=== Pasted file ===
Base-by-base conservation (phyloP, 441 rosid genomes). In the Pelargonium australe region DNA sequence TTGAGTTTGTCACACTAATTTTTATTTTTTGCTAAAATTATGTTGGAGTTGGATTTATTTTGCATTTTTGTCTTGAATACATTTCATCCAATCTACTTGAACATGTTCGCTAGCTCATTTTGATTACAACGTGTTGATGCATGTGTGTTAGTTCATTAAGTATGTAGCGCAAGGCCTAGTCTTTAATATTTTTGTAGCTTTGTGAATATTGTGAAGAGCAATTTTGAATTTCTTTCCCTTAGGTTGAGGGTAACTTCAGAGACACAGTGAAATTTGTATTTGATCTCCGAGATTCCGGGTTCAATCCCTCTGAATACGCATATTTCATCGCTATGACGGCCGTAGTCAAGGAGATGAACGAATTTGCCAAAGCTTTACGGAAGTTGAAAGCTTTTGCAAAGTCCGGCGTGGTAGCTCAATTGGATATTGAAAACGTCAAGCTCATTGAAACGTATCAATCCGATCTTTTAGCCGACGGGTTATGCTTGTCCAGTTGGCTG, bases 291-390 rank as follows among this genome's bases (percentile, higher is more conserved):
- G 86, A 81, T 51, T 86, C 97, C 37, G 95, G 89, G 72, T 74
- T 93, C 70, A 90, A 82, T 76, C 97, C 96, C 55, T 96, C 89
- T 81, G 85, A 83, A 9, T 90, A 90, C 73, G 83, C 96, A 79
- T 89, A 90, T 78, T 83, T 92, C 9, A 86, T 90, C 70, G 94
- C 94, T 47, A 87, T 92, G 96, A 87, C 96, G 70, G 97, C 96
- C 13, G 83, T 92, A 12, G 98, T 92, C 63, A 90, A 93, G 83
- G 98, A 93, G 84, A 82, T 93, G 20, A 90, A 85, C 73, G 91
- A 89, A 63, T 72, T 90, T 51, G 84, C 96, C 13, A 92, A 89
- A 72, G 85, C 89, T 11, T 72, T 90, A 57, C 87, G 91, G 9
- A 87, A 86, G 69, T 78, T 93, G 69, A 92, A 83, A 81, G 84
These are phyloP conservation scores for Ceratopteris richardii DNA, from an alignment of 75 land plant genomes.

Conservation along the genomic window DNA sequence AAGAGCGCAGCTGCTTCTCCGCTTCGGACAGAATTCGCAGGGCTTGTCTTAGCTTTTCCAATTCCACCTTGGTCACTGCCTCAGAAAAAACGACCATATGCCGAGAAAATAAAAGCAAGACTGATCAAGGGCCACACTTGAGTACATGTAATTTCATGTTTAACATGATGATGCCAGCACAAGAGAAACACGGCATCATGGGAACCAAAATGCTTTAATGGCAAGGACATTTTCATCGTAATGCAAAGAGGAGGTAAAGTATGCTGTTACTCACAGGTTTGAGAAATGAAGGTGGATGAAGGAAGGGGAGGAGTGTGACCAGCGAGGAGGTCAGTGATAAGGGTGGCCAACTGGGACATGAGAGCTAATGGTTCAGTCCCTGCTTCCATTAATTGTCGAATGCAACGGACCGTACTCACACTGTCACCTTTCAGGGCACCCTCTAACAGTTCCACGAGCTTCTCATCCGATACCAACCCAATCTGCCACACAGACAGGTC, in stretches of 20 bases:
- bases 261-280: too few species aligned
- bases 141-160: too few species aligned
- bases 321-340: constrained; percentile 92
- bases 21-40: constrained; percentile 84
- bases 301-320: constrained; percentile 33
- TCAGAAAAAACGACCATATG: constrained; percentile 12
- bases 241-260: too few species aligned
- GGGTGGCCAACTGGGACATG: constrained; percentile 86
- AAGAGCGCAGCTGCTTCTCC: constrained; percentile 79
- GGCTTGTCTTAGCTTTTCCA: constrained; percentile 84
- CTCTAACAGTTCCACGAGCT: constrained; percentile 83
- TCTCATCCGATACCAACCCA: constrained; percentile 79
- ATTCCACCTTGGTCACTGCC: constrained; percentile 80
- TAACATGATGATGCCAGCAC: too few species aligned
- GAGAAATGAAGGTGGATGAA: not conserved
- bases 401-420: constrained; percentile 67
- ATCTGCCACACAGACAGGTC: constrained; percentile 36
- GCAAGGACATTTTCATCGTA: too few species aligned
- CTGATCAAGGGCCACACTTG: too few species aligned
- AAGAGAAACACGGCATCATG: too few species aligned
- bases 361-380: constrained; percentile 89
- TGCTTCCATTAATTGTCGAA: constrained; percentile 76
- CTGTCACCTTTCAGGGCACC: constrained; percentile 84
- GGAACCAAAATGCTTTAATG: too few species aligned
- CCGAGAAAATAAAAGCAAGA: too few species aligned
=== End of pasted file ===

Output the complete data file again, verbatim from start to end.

Base-by-base conservation (phyloP, 441 rosid genomes). In the Pelargonium australe region DNA sequence TTGAGTTTGTCACACTAATTTTTATTTTTTGCTAAAATTATGTTGGAGTTGGATTTATTTTGCATTTTTGTCTTGAATACATTTCATCCAATCTACTTGAACATGTTCGCTAGCTCATTTTGATTACAACGTGTTGATGCATGTGTGTTAGTTCATTAAGTATGTAGCGCAAGGCCTAGTCTTTAATATTTTTGTAGCTTTGTGAATATTGTGAAGAGCAATTTTGAATTTCTTTCCCTTAGGTTGAGGGTAACTTCAGAGACACAGTGAAATTTGTATTTGATCTCCGAGATTCCGGGTTCAATCCCTCTGAATACGCATATTTCATCGCTATGACGGCCGTAGTCAAGGAGATGAACGAATTTGCCAAAGCTTTACGGAAGTTGAAAGCTTTTGCAAAGTCCGGCGTGGTAGCTCAATTGGATATTGAAAACGTCAAGCTCATTGAAACGTATCAATCCGATCTTTTAGCCGACGGGTTATGCTTGTCCAGTTGGCTG, bases 291-390 rank as follows among this genome's bases (percentile, higher is more conserved):
- G 86, A 81, T 51, T 86, C 97, C 37, G 95, G 89, G 72, T 74
- T 93, C 70, A 90, A 82, T 76, C 97, C 96, C 55, T 96, C 89
- T 81, G 85, A 83, A 9, T 90, A 90, C 73, G 83, C 96, A 79
- T 89, A 90, T 78, T 83, T 92, C 9, A 86, T 90, C 70, G 94
- C 94, T 47, A 87, T 92, G 96, A 87, C 96, G 70, G 97, C 96
- C 13, G 83, T 92, A 12, G 98, T 92, C 63, A 90, A 93, G 83
- G 98, A 93, G 84, A 82, T 93, G 20, A 90, A 85, C 73, G 91
- A 89, A 63, T 72, T 90, T 51, G 84, C 96, C 13, A 92, A 89
- A 72, G 85, C 89, T 11, T 72, T 90, A 57, C 87, G 91, G 9
- A 87, A 86, G 69, T 78, T 93, G 69, A 92, A 83, A 81, G 84
These are phyloP conservation scores for Ceratopteris richardii DNA, from an alignment of 75 land plant genomes.

Conservation along the genomic window DNA sequence AAGAGCGCAGCTGCTTCTCCGCTTCGGACAGAATTCGCAGGGCTTGTCTTAGCTTTTCCAATTCCACCTTGGTCACTGCCTCAGAAAAAACGACCATATGCCGAGAAAATAAAAGCAAGACTGATCAAGGGCCACACTTGAGTACATGTAATTTCATGTTTAACATGATGATGCCAGCACAAGAGAAACACGGCATCATGGGAACCAAAATGCTTTAATGGCAAGGACATTTTCATCGTAATGCAAAGAGGAGGTAAAGTATGCTGTTACTCACAGGTTTGAGAAATGAAGGTGGATGAAGGAAGGGGAGGAGTGTGACCAGCGAGGAGGTCAGTGATAAGGGTGGCCAACTGGGACATGAGAGCTAATGGTTCAGTCCCTGCTTCCATTAATTGTCGAATGCAACGGACCGTACTCACACTGTCACCTTTCAGGGCACCCTCTAACAGTTCCACGAGCTTCTCATCCGATACCAACCCAATCTGCCACACAGACAGGTC, in stretches of 20 bases:
- bases 261-280: too few species aligned
- bases 141-160: too few species aligned
- bases 321-340: constrained; percentile 92
- bases 21-40: constrained; percentile 84
- bases 301-320: constrained; percentile 33
- TCAGAAAAAACGACCATATG: constrained; percentile 12
- bases 241-260: too few species aligned
- GGGTGGCCAACTGGGACATG: constrained; percentile 86
- AAGAGCGCAGCTGCTTCTCC: constrained; percentile 79
- GGCTTGTCTTAGCTTTTCCA: constrained; percentile 84
- CTCTAACAGTTCCACGAGCT: constrained; percentile 83
- TCTCATCCGATACCAACCCA: constrained; percentile 79
- ATTCCACCTTGGTCACTGCC: constrained; percentile 80
- TAACATGATGATGCCAGCAC: too few species aligned
- GAGAAATGAAGGTGGATGAA: not conserved
- bases 401-420: constrained; percentile 67
- ATCTGCCACACAGACAGGTC: constrained; percentile 36
- GCAAGGACATTTTCATCGTA: too few species aligned
- CTGATCAAGGGCCACACTTG: too few species aligned
- AAGAGAAACACGGCATCATG: too few species aligned
- bases 361-380: constrained; percentile 89
- TGCTTCCATTAATTGTCGAA: constrained; percentile 76
- CTGTCACCTTTCAGGGCACC: constrained; percentile 84
- GGAACCAAAATGCTTTAATG: too few species aligned
- CCGAGAAAATAAAAGCAAGA: too few species aligned